As for other things such as the cost of petrol and other energy costs, which increased by 216% from N195 per litre after the removal of subsidy last May, I threatened to buy a bicycle to augment my transportation cost, before my concerned staff warned me of the risk of cycling nearly 15km to work across two major highways. 

There is, however, one area of adjustment, which, after futilely struggling to contain it without luck, I have decided to seek “divine intervention”, as we say: my blood pressure medication. In a country where less than 5% of the population have health insurance and the rest pay out-of-pocket for treatment, persons with underlying medical conditions have been badly hit by the current inflation rate of 28.9%. 

It’s not a laughing matter. Last year, for example, a packet of my recommended BP management medicine cost about N8,000. Now, it is N24,000 and still rising for the same packet which lasts 28 days.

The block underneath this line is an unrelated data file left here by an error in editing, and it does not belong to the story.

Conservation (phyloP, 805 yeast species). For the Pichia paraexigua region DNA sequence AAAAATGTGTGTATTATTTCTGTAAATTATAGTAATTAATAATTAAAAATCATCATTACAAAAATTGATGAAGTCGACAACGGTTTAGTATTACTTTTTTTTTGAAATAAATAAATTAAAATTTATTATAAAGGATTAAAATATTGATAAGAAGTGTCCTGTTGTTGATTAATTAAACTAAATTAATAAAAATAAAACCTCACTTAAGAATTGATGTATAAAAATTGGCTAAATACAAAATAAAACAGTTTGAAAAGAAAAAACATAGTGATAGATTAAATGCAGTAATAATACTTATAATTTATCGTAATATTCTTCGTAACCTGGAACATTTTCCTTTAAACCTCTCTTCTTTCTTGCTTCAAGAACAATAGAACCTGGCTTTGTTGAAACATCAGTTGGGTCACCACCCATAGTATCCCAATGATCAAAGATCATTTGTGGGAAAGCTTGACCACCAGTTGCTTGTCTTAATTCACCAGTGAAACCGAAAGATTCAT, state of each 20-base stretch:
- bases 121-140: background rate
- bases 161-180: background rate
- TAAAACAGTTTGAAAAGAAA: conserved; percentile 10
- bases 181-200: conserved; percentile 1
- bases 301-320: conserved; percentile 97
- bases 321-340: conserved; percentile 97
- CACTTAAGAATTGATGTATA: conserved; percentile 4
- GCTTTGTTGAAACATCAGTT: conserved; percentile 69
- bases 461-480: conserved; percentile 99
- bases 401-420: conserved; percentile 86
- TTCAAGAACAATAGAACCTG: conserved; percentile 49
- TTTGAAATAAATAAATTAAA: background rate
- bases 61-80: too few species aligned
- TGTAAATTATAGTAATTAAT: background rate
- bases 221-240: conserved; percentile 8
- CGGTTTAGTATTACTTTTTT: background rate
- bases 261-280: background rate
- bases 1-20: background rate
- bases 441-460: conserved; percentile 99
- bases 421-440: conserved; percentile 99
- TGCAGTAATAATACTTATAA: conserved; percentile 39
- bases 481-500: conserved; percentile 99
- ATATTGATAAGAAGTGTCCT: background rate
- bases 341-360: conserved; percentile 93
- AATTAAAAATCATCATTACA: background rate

Trouble in the world 

Of course, it’s not a uniquely Nigerian problem. From New Zealand to Nepal, countries around the world have been battling with a serious cost-of-living crisis. This crisis is a combination of factors ranging from Covid-19 and the supply chain problems that followed, to the war in Ukraine and extreme climate change across the world.  

In fact, Nigeria is not listed among the 10 African countries with the highest cost of living, a list that features Senegal at the top, with others such as Côte d’Ivoire, Zimbabwe, South Africa, Cameroon and Kenya.  

Just like economic problems imitate physical diseases, countries with underlying structural problems have been the worst hit. The difference from place to place, however, has been in how leaders repaired trust and mobilised resources in response.  

President Bola Ahmed Tinubu campaigned for his current job knowing full well there wouldn’t be a honeymoon from day one. I’ll need to file something urgently in my closet that my granddaughter might see someday to show that my vote for him was not a mistake. DM